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Insurers seek green light to set up self-regulatory body

Mar 1, 2012, 1:51 PM | Article By: Osman Kargbo

Insurance practitioners in The Gambia have reiterated their call for the setting up of an insurance commission that can self-regulate the industry.

The establishment of a national insurance commission, which is already  operational in almost all English-speaking West African countries, was one of the key issues discussed at the 24th Annual General Meeting of the Insurance Association of The Gambia (IAG) held recently at the Atlantic Hotel in Banjul.

“The insurance industry is going to come up with a position paper that will be tabled before government for consideration,” said IAG’s executive secretary Henry Jawo, after a closed-door meeting of the insurance umbrella body at the Atlantic Hotel. 

A draft position paper has already been prepared and was considered at the AGM, Mr Jawo said: “It is almost done for submission to the necessary requisite authorities.”

He continued: “The establishment of a national insurance commission for The Gambia is the way forward for the development of the country’s insurance industry.

“Already we have sensitised a lot of stakeholders, including the parliamentarians, about the importance of establishing this commission and the benefits the government, the insurance industry, and even the insuring public as well as the economy at large stand to gain.”

Over the years, the IAG has been taking strategic strides to give birth to an insurance commission - an autonomous body that will directly oversee the functions and affairs of The Gambia insurance industry. The theme of the 22ndAGM of the association, held in 2009, was: “Working towards a national insurance commission for The Gambia.”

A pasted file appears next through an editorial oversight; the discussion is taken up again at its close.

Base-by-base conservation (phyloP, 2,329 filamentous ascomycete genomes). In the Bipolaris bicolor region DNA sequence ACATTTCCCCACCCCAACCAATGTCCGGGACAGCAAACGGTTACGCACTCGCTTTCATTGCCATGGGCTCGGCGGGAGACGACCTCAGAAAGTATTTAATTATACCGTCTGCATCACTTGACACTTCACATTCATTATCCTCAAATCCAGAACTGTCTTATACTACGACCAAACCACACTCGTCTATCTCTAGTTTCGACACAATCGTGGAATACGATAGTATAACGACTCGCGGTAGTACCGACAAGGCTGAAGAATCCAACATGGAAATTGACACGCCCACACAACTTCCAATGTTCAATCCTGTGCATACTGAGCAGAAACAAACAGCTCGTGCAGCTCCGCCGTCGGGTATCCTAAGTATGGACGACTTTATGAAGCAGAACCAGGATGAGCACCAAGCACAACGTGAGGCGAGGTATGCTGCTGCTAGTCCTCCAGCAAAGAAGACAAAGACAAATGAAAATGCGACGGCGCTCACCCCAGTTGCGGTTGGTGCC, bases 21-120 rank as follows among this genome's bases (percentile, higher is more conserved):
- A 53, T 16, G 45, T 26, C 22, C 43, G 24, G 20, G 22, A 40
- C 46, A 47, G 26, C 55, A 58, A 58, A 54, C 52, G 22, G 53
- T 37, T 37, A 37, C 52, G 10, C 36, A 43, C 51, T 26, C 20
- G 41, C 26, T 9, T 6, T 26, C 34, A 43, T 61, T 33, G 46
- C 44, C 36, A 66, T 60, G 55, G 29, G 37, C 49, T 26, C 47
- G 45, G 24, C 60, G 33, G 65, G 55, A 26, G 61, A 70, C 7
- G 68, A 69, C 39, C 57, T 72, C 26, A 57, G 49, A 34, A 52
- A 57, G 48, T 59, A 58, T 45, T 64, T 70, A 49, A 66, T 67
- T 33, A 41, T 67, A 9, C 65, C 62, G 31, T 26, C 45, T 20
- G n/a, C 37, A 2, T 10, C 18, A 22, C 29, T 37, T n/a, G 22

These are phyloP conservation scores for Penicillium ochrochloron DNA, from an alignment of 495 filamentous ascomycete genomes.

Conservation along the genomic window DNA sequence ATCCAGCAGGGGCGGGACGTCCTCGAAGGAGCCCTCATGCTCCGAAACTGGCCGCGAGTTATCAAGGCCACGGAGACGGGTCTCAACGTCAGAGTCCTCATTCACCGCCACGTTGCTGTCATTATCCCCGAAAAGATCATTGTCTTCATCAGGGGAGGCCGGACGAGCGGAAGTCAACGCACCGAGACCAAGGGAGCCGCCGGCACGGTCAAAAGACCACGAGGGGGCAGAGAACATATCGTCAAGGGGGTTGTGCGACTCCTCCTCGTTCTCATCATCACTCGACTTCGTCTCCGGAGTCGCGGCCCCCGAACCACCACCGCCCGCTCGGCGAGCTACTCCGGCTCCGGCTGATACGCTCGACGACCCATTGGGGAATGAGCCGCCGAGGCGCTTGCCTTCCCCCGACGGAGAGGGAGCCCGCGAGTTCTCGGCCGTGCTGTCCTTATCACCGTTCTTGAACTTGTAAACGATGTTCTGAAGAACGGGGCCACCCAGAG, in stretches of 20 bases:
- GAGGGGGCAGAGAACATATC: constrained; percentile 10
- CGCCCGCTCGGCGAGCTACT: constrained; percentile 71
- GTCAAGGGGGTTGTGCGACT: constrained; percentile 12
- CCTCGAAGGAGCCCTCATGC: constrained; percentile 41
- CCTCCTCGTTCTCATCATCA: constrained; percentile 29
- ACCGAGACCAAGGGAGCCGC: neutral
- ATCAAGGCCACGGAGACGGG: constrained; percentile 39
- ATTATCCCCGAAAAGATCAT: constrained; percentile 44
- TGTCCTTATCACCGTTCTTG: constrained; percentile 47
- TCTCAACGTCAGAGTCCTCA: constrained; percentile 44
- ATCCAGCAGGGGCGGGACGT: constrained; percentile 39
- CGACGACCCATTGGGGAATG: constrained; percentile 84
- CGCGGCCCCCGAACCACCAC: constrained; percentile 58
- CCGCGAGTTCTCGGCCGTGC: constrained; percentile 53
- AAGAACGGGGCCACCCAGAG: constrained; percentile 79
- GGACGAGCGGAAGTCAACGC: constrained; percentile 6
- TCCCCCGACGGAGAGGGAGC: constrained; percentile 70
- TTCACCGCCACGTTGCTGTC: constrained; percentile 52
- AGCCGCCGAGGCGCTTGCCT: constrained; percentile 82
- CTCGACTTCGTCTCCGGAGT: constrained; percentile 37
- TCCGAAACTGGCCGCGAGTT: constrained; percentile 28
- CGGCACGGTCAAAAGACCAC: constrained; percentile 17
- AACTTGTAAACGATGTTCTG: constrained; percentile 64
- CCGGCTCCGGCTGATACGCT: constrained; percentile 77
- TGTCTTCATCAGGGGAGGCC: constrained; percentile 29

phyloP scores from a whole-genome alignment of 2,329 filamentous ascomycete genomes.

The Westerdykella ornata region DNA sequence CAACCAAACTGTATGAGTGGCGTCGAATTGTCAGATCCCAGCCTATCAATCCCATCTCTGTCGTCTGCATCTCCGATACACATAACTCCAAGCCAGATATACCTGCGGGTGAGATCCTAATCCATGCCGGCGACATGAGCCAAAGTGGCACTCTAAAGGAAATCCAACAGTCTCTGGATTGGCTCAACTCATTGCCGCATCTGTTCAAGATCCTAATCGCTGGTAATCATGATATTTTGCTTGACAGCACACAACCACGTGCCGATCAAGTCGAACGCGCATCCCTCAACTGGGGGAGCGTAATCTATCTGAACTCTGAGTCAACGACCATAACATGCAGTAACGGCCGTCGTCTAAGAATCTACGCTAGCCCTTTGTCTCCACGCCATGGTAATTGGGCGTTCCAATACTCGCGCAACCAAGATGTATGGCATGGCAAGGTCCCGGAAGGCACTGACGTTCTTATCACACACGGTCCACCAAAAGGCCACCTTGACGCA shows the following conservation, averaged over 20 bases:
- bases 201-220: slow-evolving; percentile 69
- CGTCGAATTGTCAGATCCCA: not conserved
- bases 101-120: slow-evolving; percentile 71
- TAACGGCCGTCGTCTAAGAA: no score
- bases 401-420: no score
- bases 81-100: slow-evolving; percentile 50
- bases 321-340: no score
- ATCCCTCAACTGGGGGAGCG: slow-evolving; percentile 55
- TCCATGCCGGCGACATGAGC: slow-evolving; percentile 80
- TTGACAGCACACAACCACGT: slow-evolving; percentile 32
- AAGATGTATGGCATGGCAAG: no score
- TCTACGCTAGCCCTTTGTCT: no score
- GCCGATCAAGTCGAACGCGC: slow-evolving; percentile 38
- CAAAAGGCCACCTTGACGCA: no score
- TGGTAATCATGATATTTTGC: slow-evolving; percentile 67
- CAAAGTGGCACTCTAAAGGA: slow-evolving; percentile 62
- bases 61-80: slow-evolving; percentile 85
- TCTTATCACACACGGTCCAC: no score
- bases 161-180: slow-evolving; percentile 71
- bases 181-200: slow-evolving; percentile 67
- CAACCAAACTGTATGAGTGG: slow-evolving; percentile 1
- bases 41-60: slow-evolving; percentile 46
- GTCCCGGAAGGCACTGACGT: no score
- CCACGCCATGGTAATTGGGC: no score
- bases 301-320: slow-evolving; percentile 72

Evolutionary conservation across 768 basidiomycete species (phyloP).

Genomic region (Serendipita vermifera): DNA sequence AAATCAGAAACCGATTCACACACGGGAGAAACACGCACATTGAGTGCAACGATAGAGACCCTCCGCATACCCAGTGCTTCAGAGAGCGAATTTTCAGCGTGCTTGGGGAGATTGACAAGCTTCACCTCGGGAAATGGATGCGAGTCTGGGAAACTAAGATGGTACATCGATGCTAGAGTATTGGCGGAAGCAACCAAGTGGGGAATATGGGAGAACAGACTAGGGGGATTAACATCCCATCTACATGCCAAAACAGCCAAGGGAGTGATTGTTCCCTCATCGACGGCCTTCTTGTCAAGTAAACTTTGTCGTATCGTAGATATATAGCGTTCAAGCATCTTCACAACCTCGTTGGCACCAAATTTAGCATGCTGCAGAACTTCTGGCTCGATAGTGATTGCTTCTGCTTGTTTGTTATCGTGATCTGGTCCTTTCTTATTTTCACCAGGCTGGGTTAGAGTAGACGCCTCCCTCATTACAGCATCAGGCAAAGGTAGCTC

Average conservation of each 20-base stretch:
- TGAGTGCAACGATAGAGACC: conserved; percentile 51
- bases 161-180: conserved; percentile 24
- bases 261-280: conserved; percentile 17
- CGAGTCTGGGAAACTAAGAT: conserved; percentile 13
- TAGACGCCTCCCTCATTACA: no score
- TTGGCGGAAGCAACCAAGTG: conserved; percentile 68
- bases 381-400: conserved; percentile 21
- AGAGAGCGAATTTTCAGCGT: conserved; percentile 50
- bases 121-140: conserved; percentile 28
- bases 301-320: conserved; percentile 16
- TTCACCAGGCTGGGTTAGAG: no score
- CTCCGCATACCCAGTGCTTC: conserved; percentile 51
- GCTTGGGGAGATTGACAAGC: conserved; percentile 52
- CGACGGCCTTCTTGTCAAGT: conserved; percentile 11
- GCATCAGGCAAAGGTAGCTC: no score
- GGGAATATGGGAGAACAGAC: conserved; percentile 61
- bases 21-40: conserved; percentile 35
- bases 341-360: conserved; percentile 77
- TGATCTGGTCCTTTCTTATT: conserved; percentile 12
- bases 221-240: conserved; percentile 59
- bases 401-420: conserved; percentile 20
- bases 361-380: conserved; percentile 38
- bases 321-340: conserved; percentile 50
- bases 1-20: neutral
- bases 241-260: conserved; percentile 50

However, though the constitution of The Gambia mandates the Central Bank of The Gambia (CBG) to direct and regulate the financial sector, including the insurance industry, many insurance technocrats believe an insurance commission is a vital vehicle the industry needs to wield the affairs of insurance entities, address the problems affecting the industry as well as steer it in the right direction for the benefit of the general public and the national economy.  

The commission, if established, will serve as a regulatory and coordinating authority of insurance matters in the country hence prevents the abuse of insurance services by some of the operators.

In the same vein, Mr. Jawo said they have resolved to further continue with more insurance awareness activities to be carried out both in the Greater Banjul Area and the provinces. 

As part of the vigorous awareness creation campaign the association will embark on, programmes on insurance that were being aired over GRTS Radio and West Coast Radio stations “will be revived very soon”. 

Last year, the Gambia insurance industry performed relatively well, while all the eleven insurance companies in the country are now full fledge members of the IAG. 

“We can do better now that all companies in the market are full members of the IAG,” said Mr. Jawo.